Limited understanding of the impact of design is also endemic in the public sector. Again, driving home the benefits in terms of effectiveness and improved efficiencies that well-designed systems, processes and services can deliver, should be something the design community – and national government – do on a continuous basis. Larger public organisations, including Innovate UK and NESTA, perform better in their use and understanding of design but are remote and disconnected from the small companies that make up the UK economy.
Four areas of focus
The Design Index highlights four areas for companies to focus on. Firstly, they are encouraged to take an analytical approach to design and measure design performance with the same rigour they devote to measuring revenues and costs. Secondly, user experience needs to be at the heart of their company culture. Thirdly, companies are recommended to nurture their top design people and empower them in cross-functional teams that take collective accountability for improving user experience. Finally, companies are encouraged to iterate, test, and learn rapidly, incorporating user insights from the first idea until long after the final launch.
McKinsey found that companies that successfully tackled these four priorities were highly likely to become more creative organisations that consistently design great products, services and experiences. Now, more than ever, when businesses need to understand how to get the best from design, companies need support and assistance to navigate through the complexities and achieve exceptional outcomes.
Who is making the case to the UK Government that investment in design at all levels results in better economic performance? Who is actively engaging with the UK’s six million SMEs and making the argument for investment in design repeatedly, accessibly, consistently and forcefully?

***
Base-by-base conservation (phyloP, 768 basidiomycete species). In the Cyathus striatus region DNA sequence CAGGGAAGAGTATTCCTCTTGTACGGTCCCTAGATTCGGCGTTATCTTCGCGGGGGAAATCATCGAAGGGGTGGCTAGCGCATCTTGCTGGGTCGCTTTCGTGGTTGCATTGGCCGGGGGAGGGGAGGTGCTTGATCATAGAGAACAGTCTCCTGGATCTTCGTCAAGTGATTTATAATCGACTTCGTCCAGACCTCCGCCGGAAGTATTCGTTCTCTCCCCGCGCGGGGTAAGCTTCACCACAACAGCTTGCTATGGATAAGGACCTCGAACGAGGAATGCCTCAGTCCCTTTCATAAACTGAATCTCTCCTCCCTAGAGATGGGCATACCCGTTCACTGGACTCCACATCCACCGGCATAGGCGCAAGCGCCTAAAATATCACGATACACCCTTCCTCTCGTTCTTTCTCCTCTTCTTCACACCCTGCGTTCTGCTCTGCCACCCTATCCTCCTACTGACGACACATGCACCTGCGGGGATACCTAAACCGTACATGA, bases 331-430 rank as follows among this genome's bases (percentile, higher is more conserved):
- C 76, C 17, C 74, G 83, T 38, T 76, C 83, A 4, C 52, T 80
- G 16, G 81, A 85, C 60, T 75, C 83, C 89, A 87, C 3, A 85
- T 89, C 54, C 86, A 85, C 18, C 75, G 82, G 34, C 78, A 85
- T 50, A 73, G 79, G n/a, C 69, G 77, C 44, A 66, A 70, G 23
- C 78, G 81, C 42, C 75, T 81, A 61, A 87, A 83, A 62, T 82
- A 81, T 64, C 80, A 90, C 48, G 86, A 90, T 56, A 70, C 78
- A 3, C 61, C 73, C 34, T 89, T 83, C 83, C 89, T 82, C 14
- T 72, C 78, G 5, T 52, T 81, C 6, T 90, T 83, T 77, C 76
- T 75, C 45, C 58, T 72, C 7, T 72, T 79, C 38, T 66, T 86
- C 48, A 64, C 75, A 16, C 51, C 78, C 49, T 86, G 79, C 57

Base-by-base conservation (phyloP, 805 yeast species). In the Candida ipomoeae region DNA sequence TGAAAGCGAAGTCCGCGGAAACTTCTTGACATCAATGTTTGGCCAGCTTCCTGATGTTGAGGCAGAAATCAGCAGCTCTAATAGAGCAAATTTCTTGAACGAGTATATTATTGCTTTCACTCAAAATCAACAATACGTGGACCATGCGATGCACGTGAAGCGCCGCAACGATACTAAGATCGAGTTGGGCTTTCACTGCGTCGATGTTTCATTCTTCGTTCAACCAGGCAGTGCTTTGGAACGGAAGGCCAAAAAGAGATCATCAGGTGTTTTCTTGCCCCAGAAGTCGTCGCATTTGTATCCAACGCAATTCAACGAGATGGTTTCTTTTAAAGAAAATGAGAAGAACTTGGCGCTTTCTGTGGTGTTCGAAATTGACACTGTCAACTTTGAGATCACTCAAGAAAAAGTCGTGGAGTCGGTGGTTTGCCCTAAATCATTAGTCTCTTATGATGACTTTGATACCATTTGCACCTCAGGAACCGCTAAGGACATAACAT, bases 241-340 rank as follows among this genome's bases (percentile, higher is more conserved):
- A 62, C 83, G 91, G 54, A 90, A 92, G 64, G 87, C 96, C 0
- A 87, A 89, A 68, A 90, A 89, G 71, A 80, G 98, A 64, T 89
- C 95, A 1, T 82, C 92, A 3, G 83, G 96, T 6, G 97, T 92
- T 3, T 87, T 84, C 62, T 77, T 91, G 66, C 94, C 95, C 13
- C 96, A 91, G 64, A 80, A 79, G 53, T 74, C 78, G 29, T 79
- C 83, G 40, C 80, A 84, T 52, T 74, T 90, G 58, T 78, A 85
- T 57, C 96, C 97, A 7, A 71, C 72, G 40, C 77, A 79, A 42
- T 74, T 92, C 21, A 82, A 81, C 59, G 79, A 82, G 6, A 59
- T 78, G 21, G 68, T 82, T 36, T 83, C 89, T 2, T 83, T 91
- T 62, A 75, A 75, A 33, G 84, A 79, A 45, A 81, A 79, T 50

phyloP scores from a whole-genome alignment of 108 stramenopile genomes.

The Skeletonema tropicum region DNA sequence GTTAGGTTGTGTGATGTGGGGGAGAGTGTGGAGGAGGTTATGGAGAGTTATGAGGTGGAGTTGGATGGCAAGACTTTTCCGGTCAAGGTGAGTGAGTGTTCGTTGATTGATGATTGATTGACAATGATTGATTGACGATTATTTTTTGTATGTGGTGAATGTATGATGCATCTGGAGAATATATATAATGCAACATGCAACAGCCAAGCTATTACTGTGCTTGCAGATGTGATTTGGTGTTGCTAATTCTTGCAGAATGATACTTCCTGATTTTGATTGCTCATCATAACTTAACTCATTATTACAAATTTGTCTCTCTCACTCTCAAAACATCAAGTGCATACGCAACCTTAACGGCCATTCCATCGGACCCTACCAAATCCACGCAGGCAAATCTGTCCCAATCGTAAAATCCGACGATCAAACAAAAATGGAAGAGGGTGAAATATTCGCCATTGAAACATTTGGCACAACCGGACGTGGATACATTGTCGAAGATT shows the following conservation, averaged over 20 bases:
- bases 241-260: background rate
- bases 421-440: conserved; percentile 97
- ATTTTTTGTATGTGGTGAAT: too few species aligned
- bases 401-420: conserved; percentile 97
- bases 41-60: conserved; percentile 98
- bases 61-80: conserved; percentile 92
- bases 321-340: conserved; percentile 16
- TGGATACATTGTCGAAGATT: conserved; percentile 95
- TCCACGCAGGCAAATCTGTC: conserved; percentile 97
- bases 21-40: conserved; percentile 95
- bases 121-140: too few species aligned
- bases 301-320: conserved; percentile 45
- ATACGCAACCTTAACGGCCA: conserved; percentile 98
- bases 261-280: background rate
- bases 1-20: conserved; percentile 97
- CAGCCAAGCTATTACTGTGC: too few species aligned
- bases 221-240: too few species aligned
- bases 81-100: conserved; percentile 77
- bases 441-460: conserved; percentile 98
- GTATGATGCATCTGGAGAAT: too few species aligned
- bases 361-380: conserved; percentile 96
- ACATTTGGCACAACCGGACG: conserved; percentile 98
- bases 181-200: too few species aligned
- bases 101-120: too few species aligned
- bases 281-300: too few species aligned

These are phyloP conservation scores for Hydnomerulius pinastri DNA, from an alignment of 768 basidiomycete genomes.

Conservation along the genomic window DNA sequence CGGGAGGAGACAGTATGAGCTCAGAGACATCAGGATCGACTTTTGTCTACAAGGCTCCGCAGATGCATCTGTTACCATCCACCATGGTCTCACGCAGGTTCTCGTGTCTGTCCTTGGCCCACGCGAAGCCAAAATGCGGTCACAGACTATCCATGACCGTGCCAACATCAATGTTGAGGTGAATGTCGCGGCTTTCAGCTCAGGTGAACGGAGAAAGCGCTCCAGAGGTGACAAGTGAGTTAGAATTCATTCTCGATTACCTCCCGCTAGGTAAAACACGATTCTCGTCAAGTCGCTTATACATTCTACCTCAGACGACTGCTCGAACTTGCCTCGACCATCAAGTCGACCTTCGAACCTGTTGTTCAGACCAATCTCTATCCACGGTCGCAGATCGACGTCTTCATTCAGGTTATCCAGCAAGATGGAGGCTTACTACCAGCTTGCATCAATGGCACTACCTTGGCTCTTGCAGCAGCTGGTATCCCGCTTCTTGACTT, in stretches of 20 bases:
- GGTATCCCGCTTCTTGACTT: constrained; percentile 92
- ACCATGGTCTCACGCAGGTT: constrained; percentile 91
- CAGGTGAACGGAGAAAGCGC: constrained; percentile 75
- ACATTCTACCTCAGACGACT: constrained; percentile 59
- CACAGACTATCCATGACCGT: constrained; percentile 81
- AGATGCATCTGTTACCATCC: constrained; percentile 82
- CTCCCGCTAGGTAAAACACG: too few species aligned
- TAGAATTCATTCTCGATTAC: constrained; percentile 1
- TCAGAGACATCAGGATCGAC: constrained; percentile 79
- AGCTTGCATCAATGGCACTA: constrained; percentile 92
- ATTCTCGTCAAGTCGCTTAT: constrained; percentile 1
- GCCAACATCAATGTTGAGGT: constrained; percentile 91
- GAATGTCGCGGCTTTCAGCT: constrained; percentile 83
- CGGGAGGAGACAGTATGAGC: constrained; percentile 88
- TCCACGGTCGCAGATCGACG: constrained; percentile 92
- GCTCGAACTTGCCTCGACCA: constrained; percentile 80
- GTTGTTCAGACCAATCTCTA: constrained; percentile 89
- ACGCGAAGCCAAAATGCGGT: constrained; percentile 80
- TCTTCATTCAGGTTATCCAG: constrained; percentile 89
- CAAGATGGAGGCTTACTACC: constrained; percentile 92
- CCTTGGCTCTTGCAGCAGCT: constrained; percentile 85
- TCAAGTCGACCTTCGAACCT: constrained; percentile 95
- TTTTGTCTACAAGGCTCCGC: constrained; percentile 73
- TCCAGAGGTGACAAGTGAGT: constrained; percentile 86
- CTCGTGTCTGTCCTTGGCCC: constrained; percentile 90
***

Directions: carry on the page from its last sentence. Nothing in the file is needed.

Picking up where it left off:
Making an immediate impact
There are at least five things that organisations can do that will make a significant and immediate impact. First, get a designer to run a workshop and to help learn and prepare innovation for improving performance post Covid-19. Second, get a designer to review internal and external branding. Third, get a designer to help with everything from internal culture to product development. Fourth, get a designer to help to identify how well your workplace is configured for the throughput of work and suggest efficiencies and improvements that can be made. And finally, get a designer to investigate what the experience of your customers is like.
As we become more dependent on digital technologies and connectivity, the design sector needs to ensure that the use of design becomes a central component of accepted best practice in business with a value commensurate with that of other professions. The sector urgently needs to establish design as a business discipline, helping institutional investors and shareholders to interrogate corporate boards about how effectively companies are using design.
The end of lockdown will see massive changes. Companies will be desperate for creative support, not only in their product, service and business development but also in their green transformation. Where businesses are operating with disrupted supply chains, it may be time to think about more local production; this could prompt a shift in which urban areas once again become the framework for production, only on a smaller and greener scale.
Designers should actively champion these new and more responsible approaches. By addressing companies and all types of public sector organisations, from councils, to healthcare providers, to emergency services, designers can play an increasingly important role in ensuring organisations are genuine participants in their local communities, less concerned about shareholders and more accountable to their stakeholders.
There is a chance to help the UK’s SMEs to power the economy back to growth and, at the same time, drive a greener and more sustainable approach to a circular economy for all of our futures. Let’s ensure we are all equipped to make it happen.